What to Consider Before Taking Down a Wall, Home Architecture and Interiors Images
What to Consider Before Taking Down a Wall
Don’t do a thing until you’ve addressed key queries – Architectural Article by Houzz
7 Feb 2018
Before Taking Down a Wall
Planning to open up an area of your home? Don’t do a thing until you’ve addressed these key queries
Open-plan spaces continue to grow in popularity, and knocking two (or more) rooms into one is something many of us will contemplate in our homes this year. It’s easy to rush into things, but there are some very important factors to consider before you get handy with the sledgehammer. So before you make a start, think about the feasibility and cost of this remodelling venture, as well as how you want to use the space.
Asking yourself the following key questions should help.
Where do I start?
The first stage of any project is to determine a brief. Ask yourself: What am I trying to achieve?
To help you clarify this, consider what the function of your new area will be, what the budget is, and whether you’re looking for a greater sense of space, to bring more light into the room, or to create a family room or kitchen-living room?
Once you’ve figured out your criteria, then ensure you’re making the best use of the space you’re generating. At this point, seek professional advice, as this will provide you with plans of what you’re intending to do.
How do I know if it’s a load-bearing wall?
Once you’re clear about the spaces you want to create, you’ll be able to see which walls need to be removed to achieve your plan.
Don’t get carried away with the idea that identifying walls you can demolish is as simple as knocking on them to see if they sound hollow or not. This will indicate that the wall is probably made from timber studs rather than brick, but beware, as stud walls are sometimes load-bearing.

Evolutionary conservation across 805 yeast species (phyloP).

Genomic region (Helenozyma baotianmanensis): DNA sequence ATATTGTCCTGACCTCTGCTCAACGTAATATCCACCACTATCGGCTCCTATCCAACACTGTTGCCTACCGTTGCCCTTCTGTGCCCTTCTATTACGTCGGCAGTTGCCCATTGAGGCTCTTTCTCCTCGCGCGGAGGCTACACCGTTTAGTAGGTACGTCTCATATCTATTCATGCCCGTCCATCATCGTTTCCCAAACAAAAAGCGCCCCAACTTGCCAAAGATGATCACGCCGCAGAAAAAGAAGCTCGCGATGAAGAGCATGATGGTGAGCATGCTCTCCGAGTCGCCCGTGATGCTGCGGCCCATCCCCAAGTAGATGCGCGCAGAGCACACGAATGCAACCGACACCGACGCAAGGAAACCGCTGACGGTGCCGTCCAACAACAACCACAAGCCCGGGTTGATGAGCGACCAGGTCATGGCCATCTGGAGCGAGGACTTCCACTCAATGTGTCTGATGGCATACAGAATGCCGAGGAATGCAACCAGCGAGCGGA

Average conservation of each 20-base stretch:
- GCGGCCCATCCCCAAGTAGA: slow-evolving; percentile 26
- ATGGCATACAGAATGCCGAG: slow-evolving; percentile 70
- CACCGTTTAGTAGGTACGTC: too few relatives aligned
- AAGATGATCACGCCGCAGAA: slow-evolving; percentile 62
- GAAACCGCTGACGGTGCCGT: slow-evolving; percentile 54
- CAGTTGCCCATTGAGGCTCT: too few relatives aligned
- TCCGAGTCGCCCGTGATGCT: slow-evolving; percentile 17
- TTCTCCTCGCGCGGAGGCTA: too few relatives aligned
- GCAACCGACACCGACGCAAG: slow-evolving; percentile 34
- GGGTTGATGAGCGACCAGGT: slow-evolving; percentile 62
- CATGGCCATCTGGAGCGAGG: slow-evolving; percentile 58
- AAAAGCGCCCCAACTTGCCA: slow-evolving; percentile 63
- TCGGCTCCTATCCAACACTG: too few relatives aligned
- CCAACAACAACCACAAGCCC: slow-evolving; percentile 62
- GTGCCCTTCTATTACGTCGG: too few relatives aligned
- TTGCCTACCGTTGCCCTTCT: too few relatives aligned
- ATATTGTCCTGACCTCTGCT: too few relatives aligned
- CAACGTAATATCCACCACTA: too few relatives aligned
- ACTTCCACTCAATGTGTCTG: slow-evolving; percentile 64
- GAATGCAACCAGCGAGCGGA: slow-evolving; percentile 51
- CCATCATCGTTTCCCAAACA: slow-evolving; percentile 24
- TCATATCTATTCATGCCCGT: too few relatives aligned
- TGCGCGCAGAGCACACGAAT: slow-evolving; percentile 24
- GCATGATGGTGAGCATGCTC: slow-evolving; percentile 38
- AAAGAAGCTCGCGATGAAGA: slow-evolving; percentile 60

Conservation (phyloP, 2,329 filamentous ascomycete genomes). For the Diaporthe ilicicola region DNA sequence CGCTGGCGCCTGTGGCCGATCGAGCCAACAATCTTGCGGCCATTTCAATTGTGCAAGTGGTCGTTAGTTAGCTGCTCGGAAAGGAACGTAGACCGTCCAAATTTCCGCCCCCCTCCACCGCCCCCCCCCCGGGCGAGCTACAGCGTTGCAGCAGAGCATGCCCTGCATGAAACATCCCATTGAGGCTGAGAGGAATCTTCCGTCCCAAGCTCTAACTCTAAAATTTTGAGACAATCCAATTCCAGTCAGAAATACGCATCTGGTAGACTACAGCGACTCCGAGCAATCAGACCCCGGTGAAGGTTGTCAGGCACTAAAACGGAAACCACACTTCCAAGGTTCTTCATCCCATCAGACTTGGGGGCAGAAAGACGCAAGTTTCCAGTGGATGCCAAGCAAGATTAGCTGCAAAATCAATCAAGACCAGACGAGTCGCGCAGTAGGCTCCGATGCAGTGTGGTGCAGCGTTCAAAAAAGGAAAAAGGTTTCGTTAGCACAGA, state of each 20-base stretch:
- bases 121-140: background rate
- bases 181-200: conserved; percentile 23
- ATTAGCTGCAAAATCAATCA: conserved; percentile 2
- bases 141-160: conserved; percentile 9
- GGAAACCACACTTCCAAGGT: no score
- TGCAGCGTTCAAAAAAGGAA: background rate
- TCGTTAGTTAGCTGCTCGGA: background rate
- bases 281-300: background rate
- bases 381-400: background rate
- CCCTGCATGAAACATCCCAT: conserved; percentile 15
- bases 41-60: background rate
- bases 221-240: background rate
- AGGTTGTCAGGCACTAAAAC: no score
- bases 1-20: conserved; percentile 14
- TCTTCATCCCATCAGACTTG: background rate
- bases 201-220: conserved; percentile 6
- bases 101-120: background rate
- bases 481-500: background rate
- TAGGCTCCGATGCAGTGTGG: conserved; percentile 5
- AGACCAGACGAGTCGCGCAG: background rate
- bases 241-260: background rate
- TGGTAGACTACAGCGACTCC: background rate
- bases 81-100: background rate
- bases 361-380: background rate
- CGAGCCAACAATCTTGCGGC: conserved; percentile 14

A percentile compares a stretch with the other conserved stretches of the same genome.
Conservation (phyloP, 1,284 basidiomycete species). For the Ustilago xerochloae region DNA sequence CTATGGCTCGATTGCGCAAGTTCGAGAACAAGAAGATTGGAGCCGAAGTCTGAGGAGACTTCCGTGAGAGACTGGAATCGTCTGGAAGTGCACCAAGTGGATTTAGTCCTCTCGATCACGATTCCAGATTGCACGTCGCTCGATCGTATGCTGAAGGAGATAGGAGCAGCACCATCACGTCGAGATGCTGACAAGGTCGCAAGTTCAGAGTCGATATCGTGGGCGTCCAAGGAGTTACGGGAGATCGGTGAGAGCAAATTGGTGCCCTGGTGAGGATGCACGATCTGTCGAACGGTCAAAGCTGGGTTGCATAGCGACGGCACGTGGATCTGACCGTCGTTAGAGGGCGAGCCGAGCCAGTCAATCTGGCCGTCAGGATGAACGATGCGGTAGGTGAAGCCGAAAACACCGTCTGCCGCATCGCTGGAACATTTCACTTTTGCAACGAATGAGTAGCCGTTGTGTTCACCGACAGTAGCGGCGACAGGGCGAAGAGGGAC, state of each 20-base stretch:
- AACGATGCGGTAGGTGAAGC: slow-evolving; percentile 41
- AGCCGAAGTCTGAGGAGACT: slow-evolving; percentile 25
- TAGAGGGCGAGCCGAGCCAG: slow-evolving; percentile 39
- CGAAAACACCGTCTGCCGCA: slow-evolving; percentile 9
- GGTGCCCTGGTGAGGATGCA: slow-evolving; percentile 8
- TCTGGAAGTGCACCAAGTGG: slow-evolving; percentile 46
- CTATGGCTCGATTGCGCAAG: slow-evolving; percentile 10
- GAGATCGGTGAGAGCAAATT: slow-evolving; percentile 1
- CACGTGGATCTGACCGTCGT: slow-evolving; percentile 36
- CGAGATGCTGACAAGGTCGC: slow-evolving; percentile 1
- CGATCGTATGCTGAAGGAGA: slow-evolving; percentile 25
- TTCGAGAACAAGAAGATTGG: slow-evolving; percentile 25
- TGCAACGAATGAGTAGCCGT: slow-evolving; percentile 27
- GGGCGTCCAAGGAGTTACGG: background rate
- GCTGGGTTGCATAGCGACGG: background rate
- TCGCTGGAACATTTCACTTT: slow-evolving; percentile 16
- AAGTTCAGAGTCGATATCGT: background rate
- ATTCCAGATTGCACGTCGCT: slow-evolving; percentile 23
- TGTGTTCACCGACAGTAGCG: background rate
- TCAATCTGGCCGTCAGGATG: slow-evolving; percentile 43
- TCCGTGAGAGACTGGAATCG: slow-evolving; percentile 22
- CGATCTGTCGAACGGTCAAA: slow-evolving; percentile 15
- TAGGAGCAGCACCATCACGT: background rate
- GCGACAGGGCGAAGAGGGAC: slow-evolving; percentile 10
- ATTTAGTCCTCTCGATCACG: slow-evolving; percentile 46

In simple terms, a load-bearing wall is one that supports other elements of the house, such as the floor joists, a wall above or the roof. If you’re using an architect, they will have the knowledge to advise you as to which walls are supporting/load-bearing and which ones aren’t.
Will I need to add supports?
You can pretty much remove or create an opening in any wall in your home; the main differential is that the more load the wall is taking, the larger the steelwork will need to be to replace it.
To assess this, you’ll need to engage a structural engineer. There are two structural elements your engineer may suggest. The first is a beam, which is placed horizontally directly under the element of the house that’s now in need of support to replicate the support work the wall was doing. The other is a column, which is placed vertically – usually to hold up the ends of a beam when the existing walls are not capable of spreading this point load. Together they form a ‘goal post’ structure.
Does my support have to be steel?
Structural beams do not have to be made from steel; the other, quite commonly used materials are timber or concrete. Laminated timber beams (beams made from many layers of wood) are becoming more popular, too, as engineered timber evolves into increasingly versatile forms.
The choice of material can often depend on cost, whether or not you have height restriction and whether you want to make a feature of the beam or not. In some cases, such as when you’re supporting a chimney stack, the material you use may be a requirement to satisfy Building Control, rather than a choice.
Do I need Planning Permission or any other consents?
If your building works are wholly internal, you’re unlikely to need specific Planning Permission. However, Building Regulations will need to be adhered to.
Your architect can assist here, or you can contact your local planning department to talk through the regulations that will apply to the work you’re doing. They’ll also advise you on what information you’ll need to submit to allow them to assess, and hopefully pass, the work carried out.
Will it add value?
Knocking through walls may provide additional space, but it will also result in fewer rooms – and any reduction in rooms could potentially devalue the property. That said, the current popularity of open-plan living makes this pretty unlikely.